My understanding of allergies is that they are more or less immune responses to non-pathogenic substances. The definition on MedicineNet more or less agrees with this.

While I don't have any known allergies myself, I know people who do and they have been very vocal in telling me that they literally can't take even a bit of a substance. For example, even trace amounts of peanut dust or a bite of shellfish can send them straight into anaphylaxis and a trip to the emergency room.

My question is, if allergies are nothing more than an immune response, why don't people have allergic reactions to pathogenic substances that they have developed antibodies for? For example, considering the amount of SARS-CoV-2 circulating in my area combined with widespread vaccination for it, I would expect to see non-trivial numbers of people breaking out into hives, going into anaphylaxis, etc., upon entering a room filled with airborne coronavirus, but this doesn't actually seem to be happening. When I got my COVID-19 vaccine, I was not advised that I might now be allergic to the virus and should consider allergy medication if visiting someone likely to be infected.

For example, why don't I hear things like this regularly?

Hey, before I come into your house, I just wanted to let you know that I am highly allergic to Influenza type A H1N1, Influenza type B/Victoria, SARS-CoV-2 Delta, and several strains of Epstein-Barr common in the South Pacific. If anyone here is infected with any of them, I'm not likely to get infected per se but I might go into sudden anaphylaxis if they get into my lungs. If this happens, please use the epinephrine injector in my left pocket and call 911. Thanks!

To be clear, I know that the classic signs of an upper respiratory infection (cough, runny nose, etc.) are generally caused by the body's immune response. My concern here is that these are generally much milder and have a much more delayed onset than typical allergic reactions, which are often immediate and life-threatening (rather than taking days to develop like a typical cold or flu). People who are allergic to peanuts often carry emergency epinephrine injectors and let their friends know that they have them and might need them. People who have recovered from a viral infection that is still believed to be circulating in the community don't. My question is why?

If there are viruses or other pathogenic organisms that do commonly generate allergic reactions (e.g. persons who are immune need to stay away from sick people so they don't have an allergy flare-up if some of the virus gets in them), then that's an answer.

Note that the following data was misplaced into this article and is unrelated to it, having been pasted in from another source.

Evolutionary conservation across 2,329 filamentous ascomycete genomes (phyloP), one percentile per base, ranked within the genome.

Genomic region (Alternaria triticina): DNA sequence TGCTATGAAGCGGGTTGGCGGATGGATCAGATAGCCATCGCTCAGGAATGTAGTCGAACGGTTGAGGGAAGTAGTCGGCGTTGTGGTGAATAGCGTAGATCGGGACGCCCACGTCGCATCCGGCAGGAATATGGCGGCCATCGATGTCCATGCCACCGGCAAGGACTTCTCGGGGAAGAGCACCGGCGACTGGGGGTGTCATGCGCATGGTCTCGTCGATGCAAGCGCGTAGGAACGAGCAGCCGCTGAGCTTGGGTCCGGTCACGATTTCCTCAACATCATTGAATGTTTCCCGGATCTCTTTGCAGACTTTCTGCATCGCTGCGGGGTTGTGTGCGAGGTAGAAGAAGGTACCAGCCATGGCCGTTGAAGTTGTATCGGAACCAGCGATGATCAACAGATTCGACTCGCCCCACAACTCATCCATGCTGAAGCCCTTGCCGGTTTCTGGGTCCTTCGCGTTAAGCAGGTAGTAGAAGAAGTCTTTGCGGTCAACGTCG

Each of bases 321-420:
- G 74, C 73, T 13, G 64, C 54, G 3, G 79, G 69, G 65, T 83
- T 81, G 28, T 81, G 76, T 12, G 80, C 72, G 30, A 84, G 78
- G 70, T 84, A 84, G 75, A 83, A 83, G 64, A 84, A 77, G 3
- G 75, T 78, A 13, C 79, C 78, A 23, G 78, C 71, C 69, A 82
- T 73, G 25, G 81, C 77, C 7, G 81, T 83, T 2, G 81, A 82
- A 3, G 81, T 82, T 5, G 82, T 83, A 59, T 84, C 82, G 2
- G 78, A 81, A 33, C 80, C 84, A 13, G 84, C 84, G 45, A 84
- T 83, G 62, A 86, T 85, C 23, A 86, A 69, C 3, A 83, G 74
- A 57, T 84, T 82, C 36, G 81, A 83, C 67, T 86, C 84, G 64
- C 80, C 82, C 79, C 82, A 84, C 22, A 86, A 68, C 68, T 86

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The TH1/TH2 model of T-cell responsiveness can be summarized as TH1 being the "antiviral/antibacterial" immune response and TH2 is the "antiparasite" immune response against worms and other multicellular parasites (though, as with most biology, lines drawn like this are always subject to exceptions). These separate pathways counteract each other to some extent, such that you can expect a TH1 suppression when TH2 is activated, and vice-versa.

The TH2 pathway is the one associated with histamine release, which is important in the pathophysiology of anaphylaxis. It's also why people can typically take antihistamines, which suppress this part of the immune response, to suppress their environmental allergy symptoms without making them susceptible to viral and bacterial illness.

Allergic reactions including anaphylaxis tend to be more associated with the TH2 side of things: the responses against multicellular pathogens. However, that doesn't mean it's impossible for viruses to also cause anaphylactic responses:

Grunewald, S. M., Hahn, C., Teufel, M., Bröcker, E. B., Wohlleben, G., Major, T., ... & Erb, K. J. (2002). Infection with influenza A virus leads to flu antigen-induced cutaneous anaphylaxis in mice. Journal of investigative dermatology, 118(4), 645-651.

Bach, M., Lim, P. P., Azok, J., Ruda Wessell, K., Desai, A. P., & Dirajlal-Fargo, S. (2021). Anaphylaxis and rhabdomyolysis: a presentation of a pediatric patient with COVID-19. Clinical Pediatrics, 60(4-5), 202-204.

I think it's also worth considering the time course of exposure to an antigen. During an infection, antigens build over time. The initial exposure dose is potentially quite small, down to a single active viral particle, but antigens accumulate over time as the virus replicates/bacteria multiply. In the lungs the immune response can contribute to ARDS. When exposed even to a very small amount of, say, peanut dust, the antigen is still presented "all at once", hence the rapid response. No matter how small the exposure, it's going to be largest at the initial exposure and not build past that.

Anaphylactic reactions do occur in response to vaccination, though they are typically rare and associated with vaccine ingredients besides the intended "active" ingredient antigen, such as eggs for influenza vaccines. The observation period after influenza or COVID-19 vaccinations, for example, are primarily to allow nurses to be present in case of one of these rare reactions.

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    Interestingly enough there are rare cases of biphasic anaphylaxis to the mRNA vaccines onlinelibrary.wiley.com/doi/10.1002/jmv.27109 I guess it's possible then 2nd phase is caused after enough spike protein is produced, but there are plenty of other alternative explanations, as these are observed with different substances as well. Commented Sep 8, 2021 at 18:10

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